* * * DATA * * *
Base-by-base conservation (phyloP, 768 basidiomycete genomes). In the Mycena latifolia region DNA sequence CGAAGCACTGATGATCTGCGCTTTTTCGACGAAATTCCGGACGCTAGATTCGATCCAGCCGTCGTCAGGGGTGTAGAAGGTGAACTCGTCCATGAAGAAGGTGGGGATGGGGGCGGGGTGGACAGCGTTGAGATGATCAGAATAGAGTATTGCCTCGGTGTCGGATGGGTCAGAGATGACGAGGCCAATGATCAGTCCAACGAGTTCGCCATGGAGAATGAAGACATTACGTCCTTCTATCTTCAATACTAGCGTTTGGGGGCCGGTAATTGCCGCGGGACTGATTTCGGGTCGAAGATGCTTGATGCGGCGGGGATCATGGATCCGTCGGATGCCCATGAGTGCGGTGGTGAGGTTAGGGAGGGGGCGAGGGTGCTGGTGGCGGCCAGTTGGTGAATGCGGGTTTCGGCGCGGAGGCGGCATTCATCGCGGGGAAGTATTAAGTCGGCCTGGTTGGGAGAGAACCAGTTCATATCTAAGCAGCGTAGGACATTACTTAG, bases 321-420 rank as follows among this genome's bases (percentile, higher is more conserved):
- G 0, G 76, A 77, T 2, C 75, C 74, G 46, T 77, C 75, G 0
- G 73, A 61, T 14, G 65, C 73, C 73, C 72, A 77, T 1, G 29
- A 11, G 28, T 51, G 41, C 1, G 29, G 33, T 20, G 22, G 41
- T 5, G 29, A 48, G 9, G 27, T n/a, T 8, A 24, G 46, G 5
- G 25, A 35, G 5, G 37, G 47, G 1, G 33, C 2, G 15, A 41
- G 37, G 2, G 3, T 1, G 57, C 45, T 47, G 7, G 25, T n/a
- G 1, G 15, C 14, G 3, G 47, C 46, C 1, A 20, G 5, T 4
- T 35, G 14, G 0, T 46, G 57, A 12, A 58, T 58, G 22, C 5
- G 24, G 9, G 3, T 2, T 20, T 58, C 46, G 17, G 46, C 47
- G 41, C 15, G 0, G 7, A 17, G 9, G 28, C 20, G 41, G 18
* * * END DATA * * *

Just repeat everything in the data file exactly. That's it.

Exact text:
Base-by-base conservation (phyloP, 768 basidiomycete genomes). In the Mycena latifolia region DNA sequence CGAAGCACTGATGATCTGCGCTTTTTCGACGAAATTCCGGACGCTAGATTCGATCCAGCCGTCGTCAGGGGTGTAGAAGGTGAACTCGTCCATGAAGAAGGTGGGGATGGGGGCGGGGTGGACAGCGTTGAGATGATCAGAATAGAGTATTGCCTCGGTGTCGGATGGGTCAGAGATGACGAGGCCAATGATCAGTCCAACGAGTTCGCCATGGAGAATGAAGACATTACGTCCTTCTATCTTCAATACTAGCGTTTGGGGGCCGGTAATTGCCGCGGGACTGATTTCGGGTCGAAGATGCTTGATGCGGCGGGGATCATGGATCCGTCGGATGCCCATGAGTGCGGTGGTGAGGTTAGGGAGGGGGCGAGGGTGCTGGTGGCGGCCAGTTGGTGAATGCGGGTTTCGGCGCGGAGGCGGCATTCATCGCGGGGAAGTATTAAGTCGGCCTGGTTGGGAGAGAACCAGTTCATATCTAAGCAGCGTAGGACATTACTTAG, bases 321-420 rank as follows among this genome's bases (percentile, higher is more conserved):
- G 0, G 76, A 77, T 2, C 75, C 74, G 46, T 77, C 75, G 0
- G 73, A 61, T 14, G 65, C 73, C 73, C 72, A 77, T 1, G 29
- A 11, G 28, T 51, G 41, C 1, G 29, G 33, T 20, G 22, G 41
- T 5, G 29, A 48, G 9, G 27, T n/a, T 8, A 24, G 46, G 5
- G 25, A 35, G 5, G 37, G 47, G 1, G 33, C 2, G 15, A 41
- G 37, G 2, G 3, T 1, G 57, C 45, T 47, G 7, G 25, T n/a
- G 1, G 15, C 14, G 3, G 47, C 46, C 1, A 20, G 5, T 4
- T 35, G 14, G 0, T 46, G 57, A 12, A 58, T 58, G 22, C 5
- G 24, G 9, G 3, T 2, T 20, T 58, C 46, G 17, G 46, C 47
- G 41, C 15, G 0, G 7, A 17, G 9, G 28, C 20, G 41, G 18